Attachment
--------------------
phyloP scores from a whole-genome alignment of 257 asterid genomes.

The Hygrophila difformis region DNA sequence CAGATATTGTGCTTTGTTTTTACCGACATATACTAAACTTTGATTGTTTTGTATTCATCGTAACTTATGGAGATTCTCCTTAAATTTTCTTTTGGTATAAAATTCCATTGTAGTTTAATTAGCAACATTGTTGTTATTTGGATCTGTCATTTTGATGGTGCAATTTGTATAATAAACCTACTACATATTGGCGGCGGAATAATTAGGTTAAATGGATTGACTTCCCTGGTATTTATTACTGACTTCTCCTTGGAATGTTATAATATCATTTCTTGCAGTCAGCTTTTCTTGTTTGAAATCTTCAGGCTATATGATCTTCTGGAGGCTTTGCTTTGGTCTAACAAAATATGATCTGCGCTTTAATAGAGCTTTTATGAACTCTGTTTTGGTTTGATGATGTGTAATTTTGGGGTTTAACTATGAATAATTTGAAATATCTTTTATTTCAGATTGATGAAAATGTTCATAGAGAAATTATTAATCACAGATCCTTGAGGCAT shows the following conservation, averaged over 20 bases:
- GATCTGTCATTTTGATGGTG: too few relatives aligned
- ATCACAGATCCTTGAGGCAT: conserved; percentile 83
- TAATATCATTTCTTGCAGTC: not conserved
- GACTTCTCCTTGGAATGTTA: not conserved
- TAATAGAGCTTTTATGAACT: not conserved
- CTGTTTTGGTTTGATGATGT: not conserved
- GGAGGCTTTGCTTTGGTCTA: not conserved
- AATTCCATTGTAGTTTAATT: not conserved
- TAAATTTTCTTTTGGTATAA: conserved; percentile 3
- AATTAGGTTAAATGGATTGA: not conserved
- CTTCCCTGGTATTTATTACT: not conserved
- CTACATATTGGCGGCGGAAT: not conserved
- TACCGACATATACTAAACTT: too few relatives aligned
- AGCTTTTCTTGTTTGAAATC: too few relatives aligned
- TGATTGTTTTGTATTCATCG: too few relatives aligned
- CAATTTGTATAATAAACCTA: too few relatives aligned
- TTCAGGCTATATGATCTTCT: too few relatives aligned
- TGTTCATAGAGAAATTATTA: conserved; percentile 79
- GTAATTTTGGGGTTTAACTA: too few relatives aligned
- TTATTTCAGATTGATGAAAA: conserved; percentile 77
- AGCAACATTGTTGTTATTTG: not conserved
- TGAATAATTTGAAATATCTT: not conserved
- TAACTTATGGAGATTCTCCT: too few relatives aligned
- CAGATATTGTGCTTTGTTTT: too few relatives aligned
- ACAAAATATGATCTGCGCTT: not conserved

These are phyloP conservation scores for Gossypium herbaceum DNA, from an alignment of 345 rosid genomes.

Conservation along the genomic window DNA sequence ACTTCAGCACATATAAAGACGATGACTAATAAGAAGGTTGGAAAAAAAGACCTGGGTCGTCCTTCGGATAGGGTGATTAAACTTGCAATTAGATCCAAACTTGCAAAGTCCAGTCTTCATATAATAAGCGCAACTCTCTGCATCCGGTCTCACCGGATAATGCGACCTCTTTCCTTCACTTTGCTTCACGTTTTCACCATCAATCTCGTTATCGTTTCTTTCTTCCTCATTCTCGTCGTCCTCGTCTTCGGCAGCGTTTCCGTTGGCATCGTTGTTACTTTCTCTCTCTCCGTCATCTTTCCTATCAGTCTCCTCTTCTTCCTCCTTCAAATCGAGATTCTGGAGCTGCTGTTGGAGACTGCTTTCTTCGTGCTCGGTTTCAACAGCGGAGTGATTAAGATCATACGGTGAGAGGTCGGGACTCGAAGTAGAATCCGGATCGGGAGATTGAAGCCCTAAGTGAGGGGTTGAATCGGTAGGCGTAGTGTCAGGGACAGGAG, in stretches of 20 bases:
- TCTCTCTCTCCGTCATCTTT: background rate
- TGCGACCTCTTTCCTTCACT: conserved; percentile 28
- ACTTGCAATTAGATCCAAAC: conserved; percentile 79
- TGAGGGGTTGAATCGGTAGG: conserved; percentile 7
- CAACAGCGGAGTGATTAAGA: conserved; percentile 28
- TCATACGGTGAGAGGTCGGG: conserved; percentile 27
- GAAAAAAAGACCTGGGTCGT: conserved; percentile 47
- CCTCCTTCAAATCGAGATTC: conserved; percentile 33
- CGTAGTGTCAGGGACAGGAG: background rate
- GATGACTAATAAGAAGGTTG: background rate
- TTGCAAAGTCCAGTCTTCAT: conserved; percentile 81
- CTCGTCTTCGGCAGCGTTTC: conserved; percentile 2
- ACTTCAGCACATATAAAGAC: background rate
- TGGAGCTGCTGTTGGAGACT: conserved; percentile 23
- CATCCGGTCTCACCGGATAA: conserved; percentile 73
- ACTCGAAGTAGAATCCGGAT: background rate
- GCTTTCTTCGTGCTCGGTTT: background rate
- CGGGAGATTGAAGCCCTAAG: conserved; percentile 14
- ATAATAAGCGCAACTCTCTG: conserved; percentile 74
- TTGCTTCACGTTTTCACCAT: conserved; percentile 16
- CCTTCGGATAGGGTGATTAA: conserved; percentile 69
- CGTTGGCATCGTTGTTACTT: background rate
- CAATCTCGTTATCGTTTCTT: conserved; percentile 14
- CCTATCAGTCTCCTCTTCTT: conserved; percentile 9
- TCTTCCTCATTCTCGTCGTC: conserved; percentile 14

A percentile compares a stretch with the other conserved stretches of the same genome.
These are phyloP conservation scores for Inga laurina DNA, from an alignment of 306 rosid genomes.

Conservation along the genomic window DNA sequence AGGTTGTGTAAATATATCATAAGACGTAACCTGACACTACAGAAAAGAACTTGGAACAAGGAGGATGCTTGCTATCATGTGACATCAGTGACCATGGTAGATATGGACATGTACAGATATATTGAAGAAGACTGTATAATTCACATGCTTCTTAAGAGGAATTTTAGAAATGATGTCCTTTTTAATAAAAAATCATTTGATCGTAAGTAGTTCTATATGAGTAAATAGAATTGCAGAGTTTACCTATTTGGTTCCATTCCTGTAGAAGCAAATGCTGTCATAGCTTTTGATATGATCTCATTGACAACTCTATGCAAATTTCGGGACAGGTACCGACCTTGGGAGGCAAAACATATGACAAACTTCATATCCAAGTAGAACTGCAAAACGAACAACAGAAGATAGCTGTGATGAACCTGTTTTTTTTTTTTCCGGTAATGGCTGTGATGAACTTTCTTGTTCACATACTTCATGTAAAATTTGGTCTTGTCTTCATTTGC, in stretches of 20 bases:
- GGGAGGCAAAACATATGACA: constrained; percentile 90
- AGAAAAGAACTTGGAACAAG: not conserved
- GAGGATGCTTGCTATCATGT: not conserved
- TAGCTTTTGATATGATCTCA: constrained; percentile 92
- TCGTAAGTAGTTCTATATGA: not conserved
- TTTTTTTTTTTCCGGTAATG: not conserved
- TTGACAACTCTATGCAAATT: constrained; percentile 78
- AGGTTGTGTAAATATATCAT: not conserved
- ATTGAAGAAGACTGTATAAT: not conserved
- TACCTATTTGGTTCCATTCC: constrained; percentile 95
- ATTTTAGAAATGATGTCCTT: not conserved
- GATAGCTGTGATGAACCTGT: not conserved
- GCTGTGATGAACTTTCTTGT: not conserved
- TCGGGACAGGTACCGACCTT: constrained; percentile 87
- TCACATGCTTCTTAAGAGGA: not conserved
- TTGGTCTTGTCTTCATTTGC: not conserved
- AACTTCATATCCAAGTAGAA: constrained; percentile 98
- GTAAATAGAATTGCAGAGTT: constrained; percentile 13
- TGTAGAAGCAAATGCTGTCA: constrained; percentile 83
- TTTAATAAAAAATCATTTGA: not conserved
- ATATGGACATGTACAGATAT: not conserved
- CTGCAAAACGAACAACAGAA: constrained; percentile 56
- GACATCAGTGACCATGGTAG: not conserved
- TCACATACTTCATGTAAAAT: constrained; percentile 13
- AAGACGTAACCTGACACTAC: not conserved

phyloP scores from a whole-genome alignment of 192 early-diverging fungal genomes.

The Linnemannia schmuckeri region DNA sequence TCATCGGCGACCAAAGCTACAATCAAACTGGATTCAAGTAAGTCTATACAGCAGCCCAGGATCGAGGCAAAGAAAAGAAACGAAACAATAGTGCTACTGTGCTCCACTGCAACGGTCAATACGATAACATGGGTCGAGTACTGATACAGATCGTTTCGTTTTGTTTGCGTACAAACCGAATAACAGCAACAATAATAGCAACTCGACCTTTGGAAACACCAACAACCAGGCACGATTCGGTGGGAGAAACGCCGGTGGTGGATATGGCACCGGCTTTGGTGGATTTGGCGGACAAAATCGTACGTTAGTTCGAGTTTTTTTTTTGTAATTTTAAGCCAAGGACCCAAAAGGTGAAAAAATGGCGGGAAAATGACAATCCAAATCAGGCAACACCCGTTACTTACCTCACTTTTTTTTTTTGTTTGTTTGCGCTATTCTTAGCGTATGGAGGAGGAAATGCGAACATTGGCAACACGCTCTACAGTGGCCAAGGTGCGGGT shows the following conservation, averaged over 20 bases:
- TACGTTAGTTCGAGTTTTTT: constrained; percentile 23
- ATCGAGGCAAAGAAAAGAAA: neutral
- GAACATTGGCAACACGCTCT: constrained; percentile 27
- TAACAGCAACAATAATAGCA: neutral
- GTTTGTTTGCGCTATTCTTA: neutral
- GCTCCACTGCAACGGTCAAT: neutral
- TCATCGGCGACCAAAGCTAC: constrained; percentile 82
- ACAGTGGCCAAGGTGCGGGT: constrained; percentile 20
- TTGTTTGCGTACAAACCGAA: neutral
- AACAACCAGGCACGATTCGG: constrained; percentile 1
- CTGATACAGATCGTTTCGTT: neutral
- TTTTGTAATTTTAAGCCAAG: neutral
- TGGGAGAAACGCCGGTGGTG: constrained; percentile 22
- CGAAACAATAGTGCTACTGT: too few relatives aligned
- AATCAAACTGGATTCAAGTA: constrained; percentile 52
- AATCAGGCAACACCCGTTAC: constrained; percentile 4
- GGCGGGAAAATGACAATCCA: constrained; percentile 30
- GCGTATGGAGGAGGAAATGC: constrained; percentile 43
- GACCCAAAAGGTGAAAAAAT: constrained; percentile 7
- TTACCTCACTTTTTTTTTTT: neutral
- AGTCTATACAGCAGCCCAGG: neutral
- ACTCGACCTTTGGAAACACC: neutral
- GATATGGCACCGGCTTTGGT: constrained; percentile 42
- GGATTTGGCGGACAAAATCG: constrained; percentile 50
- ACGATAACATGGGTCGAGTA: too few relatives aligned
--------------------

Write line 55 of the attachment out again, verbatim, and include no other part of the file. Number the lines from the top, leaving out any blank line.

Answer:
A percentile compares a stretch with the other conserved stretches of the same genome.